They Always Hate the Logo

Noted in passing a few weeks back that Red Hat is engaged in an admirable act of corporate bravery.

The software company, based in downtown Raleigh, is in the midst of an “open brand project” and in October is due to roll out an all-new logo. The color red, and a hat, are likely to figure in it somehow presuming in-house designers follow the advice they’re getting from customers and employees. — Ray Gronburg, writing in the News & Observer

Perhaps on the line, according to the News & Observer, is the fate of ‘Shadowman,’ the company’s iconic fedora-wearing fashion plate, seen now for some time surveying the Raleigh skyline from his perch atop RH HQ.

Outside looking in, ya gotta admire how the company is tackling the task, taking the time to engage its community and obviously spending a lot of time on the project.

They should.  Brands are valuable, and when managed well bring a lot of value to a company or organization.   And while a logo isn’t the brand (say it again, preacher!) – truth of the matter is, logos can be the place where the brand battle is either won or lost.

Make no mistake — whatever they do, some people are gonna hate it.  Maybe a lot of people.

That’s just the price of admission for playing brand steward.  The more interesting question will be — what will they do then.

Red Hat knows open source, and from what I hear that world can get kinda turbulent.  So – it’s popcorn time.  I’ll be watching.


Just Words or Something More?

“I think values are really, really important, but I also think that too many values are just words.” — Lou Gerstner, former CEO for IBM

Gerstner’s thoughts in McKinsey Quarterly stuck a nerve when I stumbled onto them the other day. We all operate from our values, but articulating them – getting them out on paper to share and really think about them – seems like a helpful exercise… a good lens to focus behavior.

But it’s hard to discount what Lou says next.

“I think values are really, really important, but I also think that too many values are just words. When I teach at the IBM School, I use the annual reports of about ten major companies that invariably announce, on the back page or inside back page, “These are our values.” What’s striking to me is that almost all the values are the same. “We focus on our customers; we value teamwork; we respect the dignity of our workforce.”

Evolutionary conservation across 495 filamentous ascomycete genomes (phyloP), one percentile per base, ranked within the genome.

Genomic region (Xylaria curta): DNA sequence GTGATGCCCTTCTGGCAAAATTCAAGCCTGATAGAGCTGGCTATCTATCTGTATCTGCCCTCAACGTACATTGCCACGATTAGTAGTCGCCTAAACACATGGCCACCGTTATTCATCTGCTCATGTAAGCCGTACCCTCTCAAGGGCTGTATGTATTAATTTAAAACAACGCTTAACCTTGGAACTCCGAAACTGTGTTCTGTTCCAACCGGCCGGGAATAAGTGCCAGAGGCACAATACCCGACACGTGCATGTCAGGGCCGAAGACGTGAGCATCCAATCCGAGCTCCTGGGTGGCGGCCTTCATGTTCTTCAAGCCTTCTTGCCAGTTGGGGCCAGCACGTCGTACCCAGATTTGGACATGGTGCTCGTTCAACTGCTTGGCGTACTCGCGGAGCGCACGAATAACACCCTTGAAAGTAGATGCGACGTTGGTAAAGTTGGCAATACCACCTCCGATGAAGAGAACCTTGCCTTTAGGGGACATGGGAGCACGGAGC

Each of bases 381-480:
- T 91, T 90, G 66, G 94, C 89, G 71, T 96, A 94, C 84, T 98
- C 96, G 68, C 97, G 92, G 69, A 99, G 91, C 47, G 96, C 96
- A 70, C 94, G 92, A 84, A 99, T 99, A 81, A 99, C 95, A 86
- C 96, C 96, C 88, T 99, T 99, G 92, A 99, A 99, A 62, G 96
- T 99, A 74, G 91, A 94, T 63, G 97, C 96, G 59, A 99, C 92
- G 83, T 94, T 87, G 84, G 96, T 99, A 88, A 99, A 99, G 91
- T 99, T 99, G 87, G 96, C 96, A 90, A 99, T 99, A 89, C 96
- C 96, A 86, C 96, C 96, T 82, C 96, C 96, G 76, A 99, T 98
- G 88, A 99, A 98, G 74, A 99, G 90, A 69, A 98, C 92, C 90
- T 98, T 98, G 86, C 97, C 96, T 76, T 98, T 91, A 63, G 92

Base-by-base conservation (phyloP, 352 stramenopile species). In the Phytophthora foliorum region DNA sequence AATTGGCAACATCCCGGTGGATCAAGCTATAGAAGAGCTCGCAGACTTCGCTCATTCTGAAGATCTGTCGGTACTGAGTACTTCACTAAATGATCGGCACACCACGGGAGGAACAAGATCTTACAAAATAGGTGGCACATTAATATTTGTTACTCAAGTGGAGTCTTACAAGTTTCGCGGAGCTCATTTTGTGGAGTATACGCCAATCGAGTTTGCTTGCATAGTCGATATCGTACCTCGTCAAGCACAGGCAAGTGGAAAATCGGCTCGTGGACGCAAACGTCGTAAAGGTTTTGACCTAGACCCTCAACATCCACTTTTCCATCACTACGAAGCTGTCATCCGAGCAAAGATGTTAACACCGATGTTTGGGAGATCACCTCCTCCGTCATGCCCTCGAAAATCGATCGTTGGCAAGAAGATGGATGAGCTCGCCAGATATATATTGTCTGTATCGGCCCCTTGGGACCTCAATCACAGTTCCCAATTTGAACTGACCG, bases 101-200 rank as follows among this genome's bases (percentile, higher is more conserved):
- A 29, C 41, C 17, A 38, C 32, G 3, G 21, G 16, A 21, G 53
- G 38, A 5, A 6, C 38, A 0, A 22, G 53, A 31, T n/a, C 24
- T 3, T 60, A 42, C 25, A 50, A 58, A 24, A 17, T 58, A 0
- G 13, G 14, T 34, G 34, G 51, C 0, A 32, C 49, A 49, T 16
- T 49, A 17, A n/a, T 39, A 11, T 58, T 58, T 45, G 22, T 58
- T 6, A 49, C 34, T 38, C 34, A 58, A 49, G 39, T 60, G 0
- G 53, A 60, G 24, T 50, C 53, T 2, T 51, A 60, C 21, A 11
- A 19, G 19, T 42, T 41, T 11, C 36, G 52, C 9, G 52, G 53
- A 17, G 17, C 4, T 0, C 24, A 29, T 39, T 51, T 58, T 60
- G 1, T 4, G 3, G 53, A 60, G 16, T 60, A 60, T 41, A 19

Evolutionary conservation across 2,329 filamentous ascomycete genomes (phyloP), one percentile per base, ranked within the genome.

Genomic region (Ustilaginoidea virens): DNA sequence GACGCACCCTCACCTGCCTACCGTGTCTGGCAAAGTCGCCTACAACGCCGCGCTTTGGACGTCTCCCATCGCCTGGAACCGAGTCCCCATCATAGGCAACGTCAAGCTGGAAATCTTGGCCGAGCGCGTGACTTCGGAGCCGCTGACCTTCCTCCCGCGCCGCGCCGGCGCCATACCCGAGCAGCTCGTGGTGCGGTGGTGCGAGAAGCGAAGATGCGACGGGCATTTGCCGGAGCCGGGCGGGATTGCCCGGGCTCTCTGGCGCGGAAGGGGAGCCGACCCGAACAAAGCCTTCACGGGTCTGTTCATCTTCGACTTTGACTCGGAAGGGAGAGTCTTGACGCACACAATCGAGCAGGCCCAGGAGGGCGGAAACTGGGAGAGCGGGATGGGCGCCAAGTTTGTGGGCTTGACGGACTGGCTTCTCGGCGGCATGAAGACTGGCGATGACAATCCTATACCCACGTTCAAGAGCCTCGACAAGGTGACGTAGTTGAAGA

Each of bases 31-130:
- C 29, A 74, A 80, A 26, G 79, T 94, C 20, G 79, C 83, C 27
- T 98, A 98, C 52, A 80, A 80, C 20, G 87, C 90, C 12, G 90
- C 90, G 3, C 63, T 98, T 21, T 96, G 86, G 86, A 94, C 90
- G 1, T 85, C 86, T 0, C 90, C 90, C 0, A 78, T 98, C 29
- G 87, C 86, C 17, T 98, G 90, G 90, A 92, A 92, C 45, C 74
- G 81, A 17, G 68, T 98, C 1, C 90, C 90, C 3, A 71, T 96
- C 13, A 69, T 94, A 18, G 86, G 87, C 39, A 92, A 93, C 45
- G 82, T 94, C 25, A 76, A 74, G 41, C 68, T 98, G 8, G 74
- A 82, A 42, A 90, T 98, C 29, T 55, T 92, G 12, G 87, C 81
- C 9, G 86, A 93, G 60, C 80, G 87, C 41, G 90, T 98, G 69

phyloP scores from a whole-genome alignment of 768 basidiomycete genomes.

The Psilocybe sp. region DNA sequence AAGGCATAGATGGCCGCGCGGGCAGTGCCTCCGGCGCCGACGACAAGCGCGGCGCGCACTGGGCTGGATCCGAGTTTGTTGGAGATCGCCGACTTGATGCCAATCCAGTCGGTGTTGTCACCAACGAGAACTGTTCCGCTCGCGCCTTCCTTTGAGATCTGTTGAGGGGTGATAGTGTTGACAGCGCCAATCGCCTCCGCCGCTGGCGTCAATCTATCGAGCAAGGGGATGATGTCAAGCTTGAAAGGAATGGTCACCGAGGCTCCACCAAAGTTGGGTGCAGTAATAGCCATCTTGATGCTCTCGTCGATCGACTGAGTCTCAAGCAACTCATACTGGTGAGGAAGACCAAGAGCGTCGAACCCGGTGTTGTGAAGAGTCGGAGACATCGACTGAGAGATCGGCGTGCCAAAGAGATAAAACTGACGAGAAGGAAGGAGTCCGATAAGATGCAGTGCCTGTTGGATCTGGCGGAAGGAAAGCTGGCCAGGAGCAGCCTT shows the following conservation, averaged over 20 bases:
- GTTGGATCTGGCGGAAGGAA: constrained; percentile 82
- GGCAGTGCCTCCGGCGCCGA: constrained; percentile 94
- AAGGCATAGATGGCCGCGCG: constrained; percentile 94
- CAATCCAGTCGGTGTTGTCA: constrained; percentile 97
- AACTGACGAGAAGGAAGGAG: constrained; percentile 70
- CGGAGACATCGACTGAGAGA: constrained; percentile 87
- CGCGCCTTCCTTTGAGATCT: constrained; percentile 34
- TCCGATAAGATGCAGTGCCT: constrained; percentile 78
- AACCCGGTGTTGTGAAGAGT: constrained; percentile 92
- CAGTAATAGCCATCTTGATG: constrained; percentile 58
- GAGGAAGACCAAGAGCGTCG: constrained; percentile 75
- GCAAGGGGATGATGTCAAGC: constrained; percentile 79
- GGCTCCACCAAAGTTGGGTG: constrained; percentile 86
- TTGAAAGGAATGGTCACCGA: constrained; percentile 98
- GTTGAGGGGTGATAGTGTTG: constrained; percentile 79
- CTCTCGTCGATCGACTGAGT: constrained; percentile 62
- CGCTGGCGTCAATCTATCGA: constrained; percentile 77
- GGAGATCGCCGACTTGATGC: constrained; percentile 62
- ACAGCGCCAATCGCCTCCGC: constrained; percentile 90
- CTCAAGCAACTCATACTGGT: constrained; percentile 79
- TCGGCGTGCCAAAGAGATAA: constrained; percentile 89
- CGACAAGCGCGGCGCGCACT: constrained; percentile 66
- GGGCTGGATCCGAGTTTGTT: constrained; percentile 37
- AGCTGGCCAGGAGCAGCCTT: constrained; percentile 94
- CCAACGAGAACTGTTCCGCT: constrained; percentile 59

But when you go inside those companies, you often see that the words don’t translate into practices. When I arrived at IBM, one of my first questions was, “Do we have teamwork?,” because the new strategy crucially depended on our ability to provide an integrated approach to our customers. “Oh, yes, Lou, we have teamwork,” I was told. “Look at those banners up there. Mr. Watson put them up in 1938; they’re still there. Teamwork!” “Oh, good,” I responded. “How do we pay people?” “Oh, we pay on individual performance.” The rewards system is a powerful driver of behavior and therefore culture. Teamwork is hard to cultivate in a world where employees are paid solely on their individual performance.


The Simplest Thing for the Real Thing

“To see your name on a big brand, it makes it personal” — Ricardo El Torro, 22 year old Coke fan

Can it really be this simple to lift sales?  When you see your name in lights – or on the bottle, as it were – you buy.  Yes, I think it is.

The Wall Street Journal has a story up in their CMO Today section last week crediting a recent marketing campaign with a 2% hike in sales.  The Share a Coke campaign slaps the names of individuals on every bottle.  “Share a Coke with James” or Sarah or David, I suppose.

Sounds like the campaign broke in the U.S. in June.  But I didn’t see anything about it until my wife and I were traveling in the United Kingdom this summer.  I gotta say – we both noticed Coke for the first time in awhile.

We all like to see a story about ourselves in the hometown newspaper.  Or today’s equivalent – Facebook.  But it’s not everyday we see the impact of the phenomenon quantified.


Social Media Influence Waning Among Shoppers, Says Capgemini

“There is definitely a question mark over where and how social media fits into, or adds real value in, the shopper journey,” — Brian Girouard, a Capgemini vice president

Ruh roh — think social media is losing its shine?

Take a gander at the short post over at the Wall Street Journal for more.

If so, wonder what the next shiny new object is going to be?


Houston, We Have a Problem

Only one-third gave marketing a “passing grade” on lead quality, with even fewer (27.8%) giving that grade for lead quantity.

The quintessential sales/marketing divide – you see stories and research about this all the time. Seems rife in all industries.

The quote above comes from a post back in February of this year citing the CSO Insights’ 2014 Sales Performance Optimization Study. This take, of course, is being lobbed into the marketers bunker from their friends across the hall in Sales. I’m sure you can Google around to find similar studies and findings, from both points of view. Or, walk down to the water cooler in your office.

The MarkingProfs post opens with the suggestion that Marketing and Sales just might find it helpful to strike a formal agreement declaring what, exactly, a qualified lead really is. It’s so drop-dead obvious a step – mere common sense.

Why is common sense so uncommon in this particular thicket?